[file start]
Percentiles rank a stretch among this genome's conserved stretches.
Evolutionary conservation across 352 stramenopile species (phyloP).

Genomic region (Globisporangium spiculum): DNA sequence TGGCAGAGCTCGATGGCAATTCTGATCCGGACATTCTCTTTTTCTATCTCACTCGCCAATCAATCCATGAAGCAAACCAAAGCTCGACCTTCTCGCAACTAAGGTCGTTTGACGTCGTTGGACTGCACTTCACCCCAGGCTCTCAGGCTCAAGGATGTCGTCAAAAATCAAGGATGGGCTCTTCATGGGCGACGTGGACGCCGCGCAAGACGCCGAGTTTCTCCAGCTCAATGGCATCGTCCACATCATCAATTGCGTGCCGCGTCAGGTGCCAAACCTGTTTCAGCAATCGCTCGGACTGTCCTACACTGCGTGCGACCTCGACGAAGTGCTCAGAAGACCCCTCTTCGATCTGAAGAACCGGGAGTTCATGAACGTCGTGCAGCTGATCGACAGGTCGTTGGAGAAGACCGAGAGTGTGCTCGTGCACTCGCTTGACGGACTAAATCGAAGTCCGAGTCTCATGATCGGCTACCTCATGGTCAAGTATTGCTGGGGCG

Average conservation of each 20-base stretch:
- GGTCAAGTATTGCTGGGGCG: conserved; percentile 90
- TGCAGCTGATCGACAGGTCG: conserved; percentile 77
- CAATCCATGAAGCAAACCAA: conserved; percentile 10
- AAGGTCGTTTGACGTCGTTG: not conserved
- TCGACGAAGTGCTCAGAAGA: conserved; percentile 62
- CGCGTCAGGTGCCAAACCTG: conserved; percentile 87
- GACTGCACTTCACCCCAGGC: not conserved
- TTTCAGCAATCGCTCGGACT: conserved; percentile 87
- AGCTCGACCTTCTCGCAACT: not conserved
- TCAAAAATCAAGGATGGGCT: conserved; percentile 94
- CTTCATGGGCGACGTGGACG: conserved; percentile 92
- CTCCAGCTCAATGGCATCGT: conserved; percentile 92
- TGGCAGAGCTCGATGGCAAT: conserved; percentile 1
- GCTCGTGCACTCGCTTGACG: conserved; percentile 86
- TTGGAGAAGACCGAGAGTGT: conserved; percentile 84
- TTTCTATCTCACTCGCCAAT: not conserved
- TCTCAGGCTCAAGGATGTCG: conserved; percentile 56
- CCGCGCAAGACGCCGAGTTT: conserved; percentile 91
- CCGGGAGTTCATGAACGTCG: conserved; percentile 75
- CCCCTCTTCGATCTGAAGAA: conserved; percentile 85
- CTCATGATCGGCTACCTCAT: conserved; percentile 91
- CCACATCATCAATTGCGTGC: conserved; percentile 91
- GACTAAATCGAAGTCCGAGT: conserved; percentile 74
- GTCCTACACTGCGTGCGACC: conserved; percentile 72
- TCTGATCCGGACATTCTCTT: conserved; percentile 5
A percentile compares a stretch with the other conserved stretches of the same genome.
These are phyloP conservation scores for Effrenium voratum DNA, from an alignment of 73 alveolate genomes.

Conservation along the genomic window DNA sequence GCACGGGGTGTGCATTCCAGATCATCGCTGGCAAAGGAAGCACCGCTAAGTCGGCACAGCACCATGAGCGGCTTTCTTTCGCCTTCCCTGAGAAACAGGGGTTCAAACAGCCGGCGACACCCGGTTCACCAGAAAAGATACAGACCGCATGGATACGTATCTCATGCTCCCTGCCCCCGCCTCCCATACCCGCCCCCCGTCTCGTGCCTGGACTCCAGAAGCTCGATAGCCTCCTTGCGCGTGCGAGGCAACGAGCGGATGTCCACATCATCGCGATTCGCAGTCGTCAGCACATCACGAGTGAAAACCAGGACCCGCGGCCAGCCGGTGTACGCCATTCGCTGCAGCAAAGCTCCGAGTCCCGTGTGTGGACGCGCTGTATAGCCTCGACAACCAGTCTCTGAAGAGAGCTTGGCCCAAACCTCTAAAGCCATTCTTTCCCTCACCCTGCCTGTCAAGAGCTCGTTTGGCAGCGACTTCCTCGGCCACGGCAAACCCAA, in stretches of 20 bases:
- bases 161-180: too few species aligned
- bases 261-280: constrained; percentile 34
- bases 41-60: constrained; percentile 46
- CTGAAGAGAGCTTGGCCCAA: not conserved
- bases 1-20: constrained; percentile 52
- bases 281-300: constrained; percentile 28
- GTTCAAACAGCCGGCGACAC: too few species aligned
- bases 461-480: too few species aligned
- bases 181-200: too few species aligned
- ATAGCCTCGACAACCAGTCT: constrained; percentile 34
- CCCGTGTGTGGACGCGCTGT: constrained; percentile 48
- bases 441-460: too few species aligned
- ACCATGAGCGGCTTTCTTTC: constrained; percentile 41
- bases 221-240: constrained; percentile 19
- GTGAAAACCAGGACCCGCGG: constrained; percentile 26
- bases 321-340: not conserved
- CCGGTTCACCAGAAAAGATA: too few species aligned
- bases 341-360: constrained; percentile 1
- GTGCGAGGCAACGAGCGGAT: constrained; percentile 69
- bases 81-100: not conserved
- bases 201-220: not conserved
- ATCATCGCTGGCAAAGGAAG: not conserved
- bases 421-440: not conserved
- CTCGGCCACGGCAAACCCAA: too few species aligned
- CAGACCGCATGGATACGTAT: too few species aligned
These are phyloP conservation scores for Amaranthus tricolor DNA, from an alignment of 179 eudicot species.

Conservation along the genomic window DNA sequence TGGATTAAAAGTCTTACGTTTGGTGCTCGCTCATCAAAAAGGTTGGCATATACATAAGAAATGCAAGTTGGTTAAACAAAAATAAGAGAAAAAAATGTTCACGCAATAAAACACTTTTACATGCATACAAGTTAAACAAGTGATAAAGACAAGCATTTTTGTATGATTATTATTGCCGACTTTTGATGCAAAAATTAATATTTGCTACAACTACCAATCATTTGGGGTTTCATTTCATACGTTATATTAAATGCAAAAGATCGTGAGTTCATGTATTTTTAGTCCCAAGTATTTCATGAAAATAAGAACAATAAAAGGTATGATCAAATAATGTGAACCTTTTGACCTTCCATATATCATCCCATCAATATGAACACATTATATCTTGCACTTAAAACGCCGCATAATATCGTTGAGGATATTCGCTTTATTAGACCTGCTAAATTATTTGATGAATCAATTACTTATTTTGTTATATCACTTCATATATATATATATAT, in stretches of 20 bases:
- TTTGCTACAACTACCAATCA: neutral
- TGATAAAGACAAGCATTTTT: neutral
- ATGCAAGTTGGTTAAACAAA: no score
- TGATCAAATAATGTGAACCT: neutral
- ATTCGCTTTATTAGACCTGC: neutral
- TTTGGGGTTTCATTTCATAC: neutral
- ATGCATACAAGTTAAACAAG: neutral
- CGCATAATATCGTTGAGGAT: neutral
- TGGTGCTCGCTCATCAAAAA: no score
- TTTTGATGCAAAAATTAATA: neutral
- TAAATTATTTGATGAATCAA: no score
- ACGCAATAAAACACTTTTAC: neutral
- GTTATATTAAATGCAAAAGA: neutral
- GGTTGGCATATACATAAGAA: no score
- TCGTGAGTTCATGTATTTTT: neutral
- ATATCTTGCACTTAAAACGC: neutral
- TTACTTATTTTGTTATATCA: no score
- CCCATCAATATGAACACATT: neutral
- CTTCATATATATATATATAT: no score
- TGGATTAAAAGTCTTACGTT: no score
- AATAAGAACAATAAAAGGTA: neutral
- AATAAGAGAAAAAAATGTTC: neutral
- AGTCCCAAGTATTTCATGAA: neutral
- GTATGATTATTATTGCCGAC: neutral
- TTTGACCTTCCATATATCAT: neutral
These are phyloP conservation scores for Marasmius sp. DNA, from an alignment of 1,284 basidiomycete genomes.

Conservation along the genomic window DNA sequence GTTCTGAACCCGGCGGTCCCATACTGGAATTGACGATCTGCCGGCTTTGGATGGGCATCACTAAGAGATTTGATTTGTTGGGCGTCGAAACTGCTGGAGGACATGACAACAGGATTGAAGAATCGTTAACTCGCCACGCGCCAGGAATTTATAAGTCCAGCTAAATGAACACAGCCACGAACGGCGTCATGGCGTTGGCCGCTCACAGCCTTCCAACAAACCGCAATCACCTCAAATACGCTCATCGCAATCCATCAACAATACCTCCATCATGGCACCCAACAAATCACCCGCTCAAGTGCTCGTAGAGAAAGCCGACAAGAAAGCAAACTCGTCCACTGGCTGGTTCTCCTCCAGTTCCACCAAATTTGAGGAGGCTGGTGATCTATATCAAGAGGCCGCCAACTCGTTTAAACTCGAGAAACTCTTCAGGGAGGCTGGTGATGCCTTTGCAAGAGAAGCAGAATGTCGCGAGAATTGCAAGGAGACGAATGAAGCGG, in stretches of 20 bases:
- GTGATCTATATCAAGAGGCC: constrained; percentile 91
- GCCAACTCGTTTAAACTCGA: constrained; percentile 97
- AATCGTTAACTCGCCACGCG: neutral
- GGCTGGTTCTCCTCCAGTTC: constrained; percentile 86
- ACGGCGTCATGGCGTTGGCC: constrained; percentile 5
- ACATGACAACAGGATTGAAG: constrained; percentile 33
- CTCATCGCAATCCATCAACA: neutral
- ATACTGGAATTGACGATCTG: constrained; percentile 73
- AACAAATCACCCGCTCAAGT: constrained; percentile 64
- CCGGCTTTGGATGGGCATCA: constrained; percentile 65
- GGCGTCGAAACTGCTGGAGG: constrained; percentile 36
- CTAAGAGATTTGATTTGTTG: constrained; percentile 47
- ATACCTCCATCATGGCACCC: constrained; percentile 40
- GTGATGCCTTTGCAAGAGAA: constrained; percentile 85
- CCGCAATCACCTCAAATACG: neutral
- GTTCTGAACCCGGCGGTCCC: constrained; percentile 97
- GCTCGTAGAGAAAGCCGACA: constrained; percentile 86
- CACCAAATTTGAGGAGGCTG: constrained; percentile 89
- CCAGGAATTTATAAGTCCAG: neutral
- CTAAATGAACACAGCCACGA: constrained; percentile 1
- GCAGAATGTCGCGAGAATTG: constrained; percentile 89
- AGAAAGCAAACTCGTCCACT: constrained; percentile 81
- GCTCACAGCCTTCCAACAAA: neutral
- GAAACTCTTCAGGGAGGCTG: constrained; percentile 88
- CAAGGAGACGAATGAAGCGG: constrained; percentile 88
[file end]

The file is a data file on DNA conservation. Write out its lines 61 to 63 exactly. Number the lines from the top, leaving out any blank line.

- TGATAAAGACAAGCATTTTT: neutral
- ATGCAAGTTGGTTAAACAAA: no score
- TGATCAAATAATGTGAACCT: neutral